CMA opens inquiry into IAG’s planned purchase of Air Europa
09:06, 22 November 2021
The UK’s Competition and Markets Authority (CMA) announced on Monday that it is looking into whether the planned €500m ($564m) purchase of Spain’s Air Europa by International Consolidated Airlines Group (IAG) would harm competition in the UK.
In a statement, the regulator invited interested parties to put forward their comments on the merger by 29 November 2021.
“The Competition and Markets Authority (CMA) is considering whether it is or may be the case that this transaction if carried into effect, will result in the creation of a relevant merger situation under the merger provisions of the Enterprise Act 2002 and, if so, whether the creation of that situation may be expected to result in a substantial lessening of competition within any market or markets in the United Kingdom for goods or services,” it said.
European Commission delays
The CMA’s announcement comes just weeks after the European Commission (EC) delayed its own decision on the deal, extending it from 5 November to 4 January next year.
The Commission originally opened an in-depth investigation in June, voicing concerns that the proposed transaction would reduce competition on Spanish domestic routes and on international routes to and from Spain.
“The European Commission has opened an in-depth investigation to assess the proposed acquisition of Air Europa by IAG, under the EU Merger Regulation. The Commission is concerned that the proposed transaction may reduce competition in the markets for passenger air transport services on Spanish domestic routes and on international routes to and from Spain,” the EC said in a press release at the time.
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In a further breakdown of its concerns regarding competition, the EC highlighted in the press release that IAG and Air Europa are respectively the first and third largest providers of scheduled passenger air transport services in Spain.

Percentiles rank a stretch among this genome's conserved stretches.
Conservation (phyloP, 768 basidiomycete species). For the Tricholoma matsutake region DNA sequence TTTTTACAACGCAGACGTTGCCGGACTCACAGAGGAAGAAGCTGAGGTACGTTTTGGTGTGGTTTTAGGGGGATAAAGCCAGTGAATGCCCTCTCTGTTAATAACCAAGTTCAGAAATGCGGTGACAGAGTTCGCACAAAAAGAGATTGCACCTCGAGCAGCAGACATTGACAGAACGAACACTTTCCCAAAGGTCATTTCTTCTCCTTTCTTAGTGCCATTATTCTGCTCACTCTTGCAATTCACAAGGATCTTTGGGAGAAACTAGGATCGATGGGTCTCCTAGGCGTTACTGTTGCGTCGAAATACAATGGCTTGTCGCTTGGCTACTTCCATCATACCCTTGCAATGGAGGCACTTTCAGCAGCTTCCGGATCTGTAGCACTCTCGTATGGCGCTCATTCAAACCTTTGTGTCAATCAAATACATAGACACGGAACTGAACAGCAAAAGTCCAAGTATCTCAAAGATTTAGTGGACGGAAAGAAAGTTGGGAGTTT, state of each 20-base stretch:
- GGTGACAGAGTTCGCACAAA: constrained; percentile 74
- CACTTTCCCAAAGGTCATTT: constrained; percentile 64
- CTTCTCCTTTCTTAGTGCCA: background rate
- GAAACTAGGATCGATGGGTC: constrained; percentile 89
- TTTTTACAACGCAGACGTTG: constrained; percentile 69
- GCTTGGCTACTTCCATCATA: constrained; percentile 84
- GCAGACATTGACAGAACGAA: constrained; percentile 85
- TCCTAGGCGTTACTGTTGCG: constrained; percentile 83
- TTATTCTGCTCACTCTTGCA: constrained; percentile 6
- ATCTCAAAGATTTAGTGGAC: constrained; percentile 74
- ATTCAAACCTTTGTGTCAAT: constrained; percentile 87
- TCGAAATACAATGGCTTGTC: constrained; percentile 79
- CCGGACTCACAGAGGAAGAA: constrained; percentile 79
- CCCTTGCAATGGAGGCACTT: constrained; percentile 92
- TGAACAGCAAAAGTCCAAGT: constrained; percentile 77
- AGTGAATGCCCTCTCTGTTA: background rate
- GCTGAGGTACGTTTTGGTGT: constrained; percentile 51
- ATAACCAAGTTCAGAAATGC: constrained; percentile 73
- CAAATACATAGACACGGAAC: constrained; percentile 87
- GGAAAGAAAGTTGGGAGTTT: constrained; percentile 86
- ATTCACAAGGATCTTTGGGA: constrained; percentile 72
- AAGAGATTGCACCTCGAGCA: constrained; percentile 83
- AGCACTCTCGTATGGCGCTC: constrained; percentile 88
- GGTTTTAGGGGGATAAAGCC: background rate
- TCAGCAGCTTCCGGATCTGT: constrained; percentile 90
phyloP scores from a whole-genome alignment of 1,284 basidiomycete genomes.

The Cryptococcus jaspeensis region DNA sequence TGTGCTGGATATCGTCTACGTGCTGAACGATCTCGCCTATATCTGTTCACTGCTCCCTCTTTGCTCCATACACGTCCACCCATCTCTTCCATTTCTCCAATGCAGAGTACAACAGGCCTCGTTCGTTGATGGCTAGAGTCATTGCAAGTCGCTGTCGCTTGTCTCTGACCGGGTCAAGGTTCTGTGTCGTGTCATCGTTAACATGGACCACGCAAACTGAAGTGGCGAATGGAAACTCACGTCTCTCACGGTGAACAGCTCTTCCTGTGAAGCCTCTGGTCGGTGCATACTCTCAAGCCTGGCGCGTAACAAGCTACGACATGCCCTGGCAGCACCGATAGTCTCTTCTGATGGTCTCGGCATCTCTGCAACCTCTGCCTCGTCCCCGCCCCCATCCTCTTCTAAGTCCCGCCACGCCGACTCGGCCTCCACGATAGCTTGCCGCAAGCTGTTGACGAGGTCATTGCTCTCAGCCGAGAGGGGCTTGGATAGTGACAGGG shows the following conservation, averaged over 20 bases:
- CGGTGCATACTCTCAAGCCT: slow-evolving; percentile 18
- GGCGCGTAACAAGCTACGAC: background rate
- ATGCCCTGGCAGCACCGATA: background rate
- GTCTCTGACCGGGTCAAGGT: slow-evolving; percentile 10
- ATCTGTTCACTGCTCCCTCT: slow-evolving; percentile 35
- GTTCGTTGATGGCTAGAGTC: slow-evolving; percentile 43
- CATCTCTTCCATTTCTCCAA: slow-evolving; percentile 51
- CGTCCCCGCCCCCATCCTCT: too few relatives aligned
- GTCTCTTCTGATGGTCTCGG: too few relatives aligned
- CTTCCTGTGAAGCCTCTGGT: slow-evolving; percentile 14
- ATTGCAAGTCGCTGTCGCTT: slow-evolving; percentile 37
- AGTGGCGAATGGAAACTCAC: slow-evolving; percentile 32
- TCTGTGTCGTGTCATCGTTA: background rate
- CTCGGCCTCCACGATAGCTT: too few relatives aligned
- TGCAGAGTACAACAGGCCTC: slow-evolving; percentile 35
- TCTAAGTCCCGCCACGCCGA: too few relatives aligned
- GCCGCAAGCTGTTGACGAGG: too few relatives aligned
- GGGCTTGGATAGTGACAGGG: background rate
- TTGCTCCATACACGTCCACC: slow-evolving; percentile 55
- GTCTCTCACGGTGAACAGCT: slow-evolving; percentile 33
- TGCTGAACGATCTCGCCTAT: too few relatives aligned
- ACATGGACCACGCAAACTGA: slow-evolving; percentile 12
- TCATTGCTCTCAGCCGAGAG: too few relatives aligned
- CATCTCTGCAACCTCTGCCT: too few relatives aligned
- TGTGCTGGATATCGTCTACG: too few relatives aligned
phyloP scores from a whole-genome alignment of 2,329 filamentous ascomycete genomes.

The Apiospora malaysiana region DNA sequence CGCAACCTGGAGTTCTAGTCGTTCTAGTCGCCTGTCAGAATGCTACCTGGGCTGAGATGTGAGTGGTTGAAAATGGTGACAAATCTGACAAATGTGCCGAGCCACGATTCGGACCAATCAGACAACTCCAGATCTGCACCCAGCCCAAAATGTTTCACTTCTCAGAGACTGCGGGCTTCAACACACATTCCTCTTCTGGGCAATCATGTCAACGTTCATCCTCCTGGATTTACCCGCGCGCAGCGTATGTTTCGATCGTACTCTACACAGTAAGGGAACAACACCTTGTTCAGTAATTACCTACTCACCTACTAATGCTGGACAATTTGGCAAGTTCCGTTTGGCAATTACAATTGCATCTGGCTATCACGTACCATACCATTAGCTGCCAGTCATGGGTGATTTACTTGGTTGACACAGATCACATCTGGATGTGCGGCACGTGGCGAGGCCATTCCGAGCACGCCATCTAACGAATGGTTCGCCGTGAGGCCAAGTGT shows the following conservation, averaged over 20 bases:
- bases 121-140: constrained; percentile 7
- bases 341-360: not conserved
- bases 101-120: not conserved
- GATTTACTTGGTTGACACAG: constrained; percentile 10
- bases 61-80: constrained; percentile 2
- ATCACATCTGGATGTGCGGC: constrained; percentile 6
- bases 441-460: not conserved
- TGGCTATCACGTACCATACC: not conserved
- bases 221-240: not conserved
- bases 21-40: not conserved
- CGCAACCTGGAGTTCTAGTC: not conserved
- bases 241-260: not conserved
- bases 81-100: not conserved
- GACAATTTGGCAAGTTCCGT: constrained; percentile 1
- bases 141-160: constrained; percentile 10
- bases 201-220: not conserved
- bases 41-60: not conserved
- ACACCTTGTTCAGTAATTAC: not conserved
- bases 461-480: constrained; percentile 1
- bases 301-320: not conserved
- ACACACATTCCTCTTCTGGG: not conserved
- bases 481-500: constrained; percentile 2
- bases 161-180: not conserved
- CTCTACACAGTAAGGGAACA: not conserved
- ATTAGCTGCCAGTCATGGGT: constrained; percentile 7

“They both operate a network of Spanish domestic routes, as well as short-haul routes between Spain and other countries in the European Economic Area (EEA) or outside the EU, and long-haul routes between Spain and the Americas,” it said.
It also noted that the proposed transaction could significantly reduce competition on 70 origin and destination (O&D) city pairs within and to/from Spain, on which both airlines offer direct services. “On some routes, IAG and Air Europa have been the only two airlines operating,” it added.
Moreover, the Commission noted that it was concerned about the effect of the proposed transaction on routes on which other airlines rely on Air Europa’s domestic and short-haul network for their own operations at Madrid airport and a number of other EU airports.
“Without Air Europa’s feeder traffic, some airlines may decide to terminate their services to international destinations also served by IAG, reducing choice for travellers,” it said.
Meanwhile, the Competition and Markets Authority (CMA) said it has a 19 January deadline for its initial investigation decision.
An IAG spokesperson responded to a request from Capital.com for comment.
“We will collaborate with the CMA. The London-Madrid route is highly competitive and is already part of the European Commission process,” it said.
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